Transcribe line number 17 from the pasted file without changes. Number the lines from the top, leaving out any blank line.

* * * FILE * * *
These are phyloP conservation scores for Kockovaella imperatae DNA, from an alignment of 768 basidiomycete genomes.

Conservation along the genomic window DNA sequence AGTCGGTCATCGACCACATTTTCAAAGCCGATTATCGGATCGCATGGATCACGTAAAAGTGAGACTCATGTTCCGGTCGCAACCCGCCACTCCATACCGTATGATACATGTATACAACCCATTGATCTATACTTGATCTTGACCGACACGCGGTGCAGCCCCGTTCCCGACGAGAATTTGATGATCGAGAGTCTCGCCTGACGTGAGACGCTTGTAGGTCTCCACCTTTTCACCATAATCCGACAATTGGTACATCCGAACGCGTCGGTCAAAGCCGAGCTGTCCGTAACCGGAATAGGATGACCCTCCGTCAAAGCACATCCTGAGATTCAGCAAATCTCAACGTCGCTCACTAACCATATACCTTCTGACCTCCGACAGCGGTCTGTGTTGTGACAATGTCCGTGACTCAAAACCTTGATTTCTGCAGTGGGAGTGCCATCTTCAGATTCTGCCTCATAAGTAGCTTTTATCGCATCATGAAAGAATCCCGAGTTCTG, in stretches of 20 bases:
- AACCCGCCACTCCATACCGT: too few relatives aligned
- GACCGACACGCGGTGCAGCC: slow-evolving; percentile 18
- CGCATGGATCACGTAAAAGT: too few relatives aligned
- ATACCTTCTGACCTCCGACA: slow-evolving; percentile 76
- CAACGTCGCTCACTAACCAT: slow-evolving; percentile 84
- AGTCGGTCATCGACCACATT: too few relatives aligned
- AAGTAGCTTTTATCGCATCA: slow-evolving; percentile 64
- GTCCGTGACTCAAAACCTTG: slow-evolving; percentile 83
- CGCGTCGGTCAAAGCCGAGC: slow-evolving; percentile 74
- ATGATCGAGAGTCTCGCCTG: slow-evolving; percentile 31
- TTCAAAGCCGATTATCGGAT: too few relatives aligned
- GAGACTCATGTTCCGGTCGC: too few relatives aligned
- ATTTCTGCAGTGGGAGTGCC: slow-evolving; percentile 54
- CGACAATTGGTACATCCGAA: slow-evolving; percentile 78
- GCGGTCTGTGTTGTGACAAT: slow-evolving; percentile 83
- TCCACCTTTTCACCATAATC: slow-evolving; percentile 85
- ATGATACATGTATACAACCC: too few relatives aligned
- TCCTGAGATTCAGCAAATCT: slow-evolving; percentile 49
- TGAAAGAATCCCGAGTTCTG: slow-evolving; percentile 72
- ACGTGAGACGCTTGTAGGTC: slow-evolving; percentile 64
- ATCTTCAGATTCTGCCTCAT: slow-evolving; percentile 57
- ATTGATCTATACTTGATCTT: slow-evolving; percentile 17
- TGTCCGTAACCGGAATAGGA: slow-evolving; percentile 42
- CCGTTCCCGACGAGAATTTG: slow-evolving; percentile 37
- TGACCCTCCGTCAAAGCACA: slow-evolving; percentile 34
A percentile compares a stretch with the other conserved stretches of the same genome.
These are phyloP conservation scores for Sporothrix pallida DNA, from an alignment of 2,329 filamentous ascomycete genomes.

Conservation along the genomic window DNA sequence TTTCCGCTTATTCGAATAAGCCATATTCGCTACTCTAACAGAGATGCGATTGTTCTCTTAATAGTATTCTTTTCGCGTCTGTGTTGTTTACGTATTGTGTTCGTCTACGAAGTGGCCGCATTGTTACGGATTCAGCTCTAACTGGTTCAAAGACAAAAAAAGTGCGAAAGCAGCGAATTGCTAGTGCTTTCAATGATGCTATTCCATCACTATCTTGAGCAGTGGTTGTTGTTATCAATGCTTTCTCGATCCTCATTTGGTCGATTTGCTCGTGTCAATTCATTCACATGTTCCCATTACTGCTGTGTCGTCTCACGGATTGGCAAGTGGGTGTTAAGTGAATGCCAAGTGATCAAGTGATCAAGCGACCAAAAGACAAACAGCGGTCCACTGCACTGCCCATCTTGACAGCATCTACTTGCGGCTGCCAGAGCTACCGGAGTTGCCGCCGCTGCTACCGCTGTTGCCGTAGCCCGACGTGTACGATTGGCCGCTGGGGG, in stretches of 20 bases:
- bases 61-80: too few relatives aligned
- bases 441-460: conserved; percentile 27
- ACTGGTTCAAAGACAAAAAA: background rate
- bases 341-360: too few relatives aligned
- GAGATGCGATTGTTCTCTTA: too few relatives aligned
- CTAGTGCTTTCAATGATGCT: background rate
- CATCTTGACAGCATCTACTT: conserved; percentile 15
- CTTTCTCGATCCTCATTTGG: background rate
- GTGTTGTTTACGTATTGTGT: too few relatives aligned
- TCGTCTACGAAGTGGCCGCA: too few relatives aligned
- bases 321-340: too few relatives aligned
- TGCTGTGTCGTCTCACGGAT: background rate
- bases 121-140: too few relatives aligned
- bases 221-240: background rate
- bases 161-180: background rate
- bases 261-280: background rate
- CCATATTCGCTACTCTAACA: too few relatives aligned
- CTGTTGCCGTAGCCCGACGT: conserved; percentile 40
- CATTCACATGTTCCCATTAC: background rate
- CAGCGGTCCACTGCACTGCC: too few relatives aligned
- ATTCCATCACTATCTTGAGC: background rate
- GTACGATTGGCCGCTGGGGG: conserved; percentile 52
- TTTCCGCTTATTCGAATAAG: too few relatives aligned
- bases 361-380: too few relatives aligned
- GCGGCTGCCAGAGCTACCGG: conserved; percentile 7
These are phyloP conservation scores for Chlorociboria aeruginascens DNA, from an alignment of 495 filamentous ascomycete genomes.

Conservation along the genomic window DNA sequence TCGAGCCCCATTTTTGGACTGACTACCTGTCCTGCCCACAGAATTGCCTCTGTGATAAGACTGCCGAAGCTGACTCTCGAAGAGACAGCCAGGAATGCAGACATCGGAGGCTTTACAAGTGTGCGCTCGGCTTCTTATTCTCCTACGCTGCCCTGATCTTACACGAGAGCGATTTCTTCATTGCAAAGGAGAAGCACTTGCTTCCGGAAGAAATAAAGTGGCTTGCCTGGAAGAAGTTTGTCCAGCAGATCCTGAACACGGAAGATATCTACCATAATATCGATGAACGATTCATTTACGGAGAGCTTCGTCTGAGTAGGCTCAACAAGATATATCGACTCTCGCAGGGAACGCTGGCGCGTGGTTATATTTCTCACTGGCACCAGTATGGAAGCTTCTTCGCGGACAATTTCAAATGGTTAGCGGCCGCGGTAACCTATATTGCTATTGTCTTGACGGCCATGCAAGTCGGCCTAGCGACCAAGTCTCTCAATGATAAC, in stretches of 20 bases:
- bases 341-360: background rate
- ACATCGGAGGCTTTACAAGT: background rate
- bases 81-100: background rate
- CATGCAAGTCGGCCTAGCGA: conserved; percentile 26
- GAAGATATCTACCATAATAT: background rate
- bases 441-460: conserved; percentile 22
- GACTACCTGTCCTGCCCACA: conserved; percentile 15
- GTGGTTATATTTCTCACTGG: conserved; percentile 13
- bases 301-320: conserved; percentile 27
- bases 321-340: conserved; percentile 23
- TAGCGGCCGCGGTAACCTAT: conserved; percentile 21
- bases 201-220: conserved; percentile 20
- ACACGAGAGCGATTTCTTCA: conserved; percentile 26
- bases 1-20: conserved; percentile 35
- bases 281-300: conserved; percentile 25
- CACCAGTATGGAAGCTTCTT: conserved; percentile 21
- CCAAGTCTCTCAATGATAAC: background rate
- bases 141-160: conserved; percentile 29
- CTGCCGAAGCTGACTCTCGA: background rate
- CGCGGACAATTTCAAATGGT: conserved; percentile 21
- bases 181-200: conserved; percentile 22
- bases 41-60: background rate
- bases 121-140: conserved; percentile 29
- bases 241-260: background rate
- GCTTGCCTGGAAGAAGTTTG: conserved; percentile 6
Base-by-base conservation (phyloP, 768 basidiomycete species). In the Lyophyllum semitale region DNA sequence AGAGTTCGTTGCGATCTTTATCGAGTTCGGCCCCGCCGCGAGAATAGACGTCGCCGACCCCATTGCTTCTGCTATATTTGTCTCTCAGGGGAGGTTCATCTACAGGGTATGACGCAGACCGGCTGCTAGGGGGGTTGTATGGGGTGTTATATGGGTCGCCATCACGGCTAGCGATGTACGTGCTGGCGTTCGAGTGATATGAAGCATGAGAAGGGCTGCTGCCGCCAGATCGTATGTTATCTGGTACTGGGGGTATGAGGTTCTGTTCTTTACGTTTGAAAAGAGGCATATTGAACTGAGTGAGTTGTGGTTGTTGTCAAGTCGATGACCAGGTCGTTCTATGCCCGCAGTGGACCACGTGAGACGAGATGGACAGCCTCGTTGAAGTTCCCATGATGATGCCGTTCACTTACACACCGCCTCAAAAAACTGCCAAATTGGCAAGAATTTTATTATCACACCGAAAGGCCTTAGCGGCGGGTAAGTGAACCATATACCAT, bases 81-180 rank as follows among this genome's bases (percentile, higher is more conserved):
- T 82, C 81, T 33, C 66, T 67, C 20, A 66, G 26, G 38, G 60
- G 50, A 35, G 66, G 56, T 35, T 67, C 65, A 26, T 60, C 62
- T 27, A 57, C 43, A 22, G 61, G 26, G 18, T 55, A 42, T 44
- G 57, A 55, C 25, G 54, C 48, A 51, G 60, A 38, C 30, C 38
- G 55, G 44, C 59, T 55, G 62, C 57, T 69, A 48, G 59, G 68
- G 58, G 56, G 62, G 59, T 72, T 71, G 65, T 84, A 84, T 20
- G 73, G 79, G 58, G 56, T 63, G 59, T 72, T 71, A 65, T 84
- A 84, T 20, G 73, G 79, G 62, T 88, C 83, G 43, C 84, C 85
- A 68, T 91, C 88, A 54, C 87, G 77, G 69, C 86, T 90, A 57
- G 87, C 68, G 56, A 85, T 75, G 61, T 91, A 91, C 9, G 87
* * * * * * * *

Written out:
- GCGGTCTGTGTTGTGACAAT: slow-evolving; percentile 83